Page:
The Paralympic Athletes

Some of the most inspiring athletes in the world are Paralympians. Despite abilities different from that of an able-bodied person, these athletes are able to compete at the highest level of sport. Case in point is the Blade Runner himself, Oscar Pistorius, who has a personal best of 45.61s (within the able-bodied Olympic “B” standard).

Read: “The Blade Runner”

Wacthing the one-legged Hou Bin (侯斌) leap over 1.92m piqued my interest in other Paralympic athletes.

A cursory Google search led me to the International Paralympic Committee (IPC) website, where I was able to view the standing world records for the various categories of competitive Paralympics:

  • Class 11-13 – Visual impairment
  • Class 20 – Intellectual disablity
  • Classes 32-38 – Cerebral palsy
  • Classes 40-46 – Ambulant athletes
  • Classes 51-58 – Wheelchair athletes

To learn more about the myriad of classifications, it is best to consult the IPC handbook itself.

View the Paralympic athletics world records here

Browsing over the world records, the most competitive performances are those by visually-impaired and ambulatory athletes. Most of the records would still be competitive in contemporary Philippine athletics competitions. For instance, Elchin Muradov’s (T12, 10.66) and Jason Smythe’s (T13, 10.62) respective world records would merit easy victories at the recently-concluded Philippine National Games, where the top 3 barely even broke 10 seconds. World record holders in Classes 43-46 would have figured in a tight photo-finish in the PNG, had they competed.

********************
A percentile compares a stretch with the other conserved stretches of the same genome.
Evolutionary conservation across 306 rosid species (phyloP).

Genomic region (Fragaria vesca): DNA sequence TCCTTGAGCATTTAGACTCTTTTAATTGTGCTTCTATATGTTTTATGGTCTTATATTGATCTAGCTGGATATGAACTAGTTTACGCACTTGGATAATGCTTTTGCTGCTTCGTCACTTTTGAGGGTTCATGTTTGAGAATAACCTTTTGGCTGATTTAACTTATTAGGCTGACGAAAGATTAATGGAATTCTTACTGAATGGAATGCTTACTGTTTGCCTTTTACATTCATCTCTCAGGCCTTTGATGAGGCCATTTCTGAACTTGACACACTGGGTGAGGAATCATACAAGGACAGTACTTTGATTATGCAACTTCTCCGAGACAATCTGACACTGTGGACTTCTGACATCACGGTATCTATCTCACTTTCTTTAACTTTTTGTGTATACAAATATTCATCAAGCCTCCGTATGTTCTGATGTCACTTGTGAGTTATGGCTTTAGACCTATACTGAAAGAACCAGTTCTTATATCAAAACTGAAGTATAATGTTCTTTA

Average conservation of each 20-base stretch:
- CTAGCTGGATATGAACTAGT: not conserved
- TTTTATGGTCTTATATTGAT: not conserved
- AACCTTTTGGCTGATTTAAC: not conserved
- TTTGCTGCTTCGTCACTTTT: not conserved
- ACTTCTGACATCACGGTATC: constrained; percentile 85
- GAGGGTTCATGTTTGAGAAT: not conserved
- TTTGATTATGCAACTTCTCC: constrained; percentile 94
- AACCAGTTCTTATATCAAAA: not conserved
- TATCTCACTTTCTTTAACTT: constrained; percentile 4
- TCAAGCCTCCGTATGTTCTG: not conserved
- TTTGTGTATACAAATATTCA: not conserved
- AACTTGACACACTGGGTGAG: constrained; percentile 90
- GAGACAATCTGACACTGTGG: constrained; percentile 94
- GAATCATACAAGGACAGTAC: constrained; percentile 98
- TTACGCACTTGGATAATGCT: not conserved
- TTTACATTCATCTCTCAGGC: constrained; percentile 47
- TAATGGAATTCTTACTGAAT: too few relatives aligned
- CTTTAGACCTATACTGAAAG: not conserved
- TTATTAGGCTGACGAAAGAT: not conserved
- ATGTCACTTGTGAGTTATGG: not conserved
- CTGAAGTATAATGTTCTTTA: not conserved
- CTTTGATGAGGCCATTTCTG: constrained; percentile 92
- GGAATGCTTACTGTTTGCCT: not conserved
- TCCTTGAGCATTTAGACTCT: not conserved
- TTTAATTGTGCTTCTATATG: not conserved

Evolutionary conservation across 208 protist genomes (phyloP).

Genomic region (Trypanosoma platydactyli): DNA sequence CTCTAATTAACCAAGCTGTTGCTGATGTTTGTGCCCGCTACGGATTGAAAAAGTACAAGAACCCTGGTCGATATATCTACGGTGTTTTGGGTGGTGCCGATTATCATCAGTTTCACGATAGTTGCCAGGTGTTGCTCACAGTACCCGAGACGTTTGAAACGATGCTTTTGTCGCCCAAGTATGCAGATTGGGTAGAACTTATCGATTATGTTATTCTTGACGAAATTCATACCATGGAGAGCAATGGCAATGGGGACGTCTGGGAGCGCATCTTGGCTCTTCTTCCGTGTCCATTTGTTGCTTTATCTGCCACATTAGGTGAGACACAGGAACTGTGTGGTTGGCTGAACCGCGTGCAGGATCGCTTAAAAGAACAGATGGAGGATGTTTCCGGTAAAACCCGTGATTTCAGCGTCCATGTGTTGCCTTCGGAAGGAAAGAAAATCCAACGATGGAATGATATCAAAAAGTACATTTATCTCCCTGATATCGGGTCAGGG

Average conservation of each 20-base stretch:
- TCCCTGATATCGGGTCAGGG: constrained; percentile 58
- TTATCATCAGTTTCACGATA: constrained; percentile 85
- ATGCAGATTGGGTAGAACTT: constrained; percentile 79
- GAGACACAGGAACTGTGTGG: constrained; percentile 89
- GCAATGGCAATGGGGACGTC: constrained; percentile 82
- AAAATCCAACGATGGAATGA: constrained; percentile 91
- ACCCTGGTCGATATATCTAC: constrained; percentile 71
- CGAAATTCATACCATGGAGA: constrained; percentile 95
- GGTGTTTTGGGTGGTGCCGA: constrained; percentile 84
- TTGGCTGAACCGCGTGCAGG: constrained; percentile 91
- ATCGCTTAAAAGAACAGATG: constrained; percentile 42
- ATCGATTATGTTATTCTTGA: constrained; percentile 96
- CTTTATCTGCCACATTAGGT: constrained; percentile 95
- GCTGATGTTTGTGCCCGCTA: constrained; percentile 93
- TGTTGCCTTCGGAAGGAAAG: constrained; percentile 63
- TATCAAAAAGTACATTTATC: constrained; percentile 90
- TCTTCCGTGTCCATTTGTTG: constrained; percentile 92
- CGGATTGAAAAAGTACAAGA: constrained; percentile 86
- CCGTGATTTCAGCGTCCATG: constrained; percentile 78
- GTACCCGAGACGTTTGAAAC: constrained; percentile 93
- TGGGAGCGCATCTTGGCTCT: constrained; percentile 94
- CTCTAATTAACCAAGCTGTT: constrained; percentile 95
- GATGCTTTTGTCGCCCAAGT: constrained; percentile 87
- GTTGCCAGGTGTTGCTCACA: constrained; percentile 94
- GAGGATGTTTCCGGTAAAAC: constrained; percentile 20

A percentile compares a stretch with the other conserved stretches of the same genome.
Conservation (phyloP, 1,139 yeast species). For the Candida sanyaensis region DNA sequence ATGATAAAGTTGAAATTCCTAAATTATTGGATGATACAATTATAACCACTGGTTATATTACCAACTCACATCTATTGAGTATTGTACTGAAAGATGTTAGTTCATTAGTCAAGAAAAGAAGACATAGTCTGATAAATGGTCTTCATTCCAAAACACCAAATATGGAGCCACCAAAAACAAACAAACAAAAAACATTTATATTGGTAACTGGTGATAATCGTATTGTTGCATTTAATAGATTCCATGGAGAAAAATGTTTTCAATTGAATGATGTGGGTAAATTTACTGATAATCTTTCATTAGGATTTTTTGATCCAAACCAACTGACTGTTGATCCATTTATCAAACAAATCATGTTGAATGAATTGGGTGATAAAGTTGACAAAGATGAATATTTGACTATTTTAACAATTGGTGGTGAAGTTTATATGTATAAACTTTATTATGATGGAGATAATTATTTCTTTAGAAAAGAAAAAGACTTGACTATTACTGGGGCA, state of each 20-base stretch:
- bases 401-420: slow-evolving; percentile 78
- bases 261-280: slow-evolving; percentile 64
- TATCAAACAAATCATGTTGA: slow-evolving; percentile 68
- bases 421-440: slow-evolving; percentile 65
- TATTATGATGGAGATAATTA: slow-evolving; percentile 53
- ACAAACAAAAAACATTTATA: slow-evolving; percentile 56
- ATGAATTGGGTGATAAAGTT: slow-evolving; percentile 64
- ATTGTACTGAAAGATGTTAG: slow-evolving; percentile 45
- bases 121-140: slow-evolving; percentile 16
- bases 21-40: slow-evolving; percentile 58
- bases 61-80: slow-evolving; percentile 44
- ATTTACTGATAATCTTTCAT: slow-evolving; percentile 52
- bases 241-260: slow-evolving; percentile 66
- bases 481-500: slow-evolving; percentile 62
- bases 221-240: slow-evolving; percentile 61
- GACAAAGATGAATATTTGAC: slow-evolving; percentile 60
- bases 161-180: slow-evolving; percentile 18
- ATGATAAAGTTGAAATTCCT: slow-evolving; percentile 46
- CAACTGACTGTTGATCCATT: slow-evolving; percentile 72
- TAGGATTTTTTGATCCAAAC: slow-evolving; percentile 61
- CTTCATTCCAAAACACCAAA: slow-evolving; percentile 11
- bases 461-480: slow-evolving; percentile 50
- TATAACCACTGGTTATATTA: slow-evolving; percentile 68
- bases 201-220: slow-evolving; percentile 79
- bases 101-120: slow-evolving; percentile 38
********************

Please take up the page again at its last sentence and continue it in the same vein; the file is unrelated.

And of course, there’s the Blade Runner with his 45.61s personal best in the 400m dash. Pistorius is merely four-hundredths of second away from Isidro del Prado, the Philippines’ best ever sprinter. In the shot put, Jackie Christiansen 17.89m F44 world record is a lot better than the standing Philippine record of 15.83m.

The horizontal jumps are also as impressive, especially from a Filipino athlete’s viewpoint. Luis Felipe Gutierrez’ F13 world record of 7.64m is almost at par with the Philippine’s best male jumpers, Henry Dagmil (7.99m) and Joebert Delicano. Even the ambulant world record of 7.09m (Markus Rehm, T44) would merit a top three finish in the PNG. The F13 Triple Jump record of Gutierrez is even more astounding. At 16.23m, it is better than Delicano’s 16.12m mark.

A personal favorite, aside from Pistorious’ sub-46 400m, would have to be Jeff Skiba‘s 2.15m. Born without a fibula, Skiba’s left leg was amputated below the knee after birth.

In the Philippines, there isn’t much attention given to track & field, much less differently-abled athletes. In fact, most public facilities here are unfriendly to persons like the double-amputee Oscar Pistorius or the visually-impaired Luis Felipe Gutierrez. Hence, to see these great Paralympic athletes perform at par – or at times, better – than the best Filipino sporstmen is truly awe-inspiring.

I tip my hat off to the brave Paralympians.


One response to “The Paralympic Athletes

  1. Pingback: Track Beauty of the Week: Kelly Cartwright « hurdler49: Hurdling the Real World.

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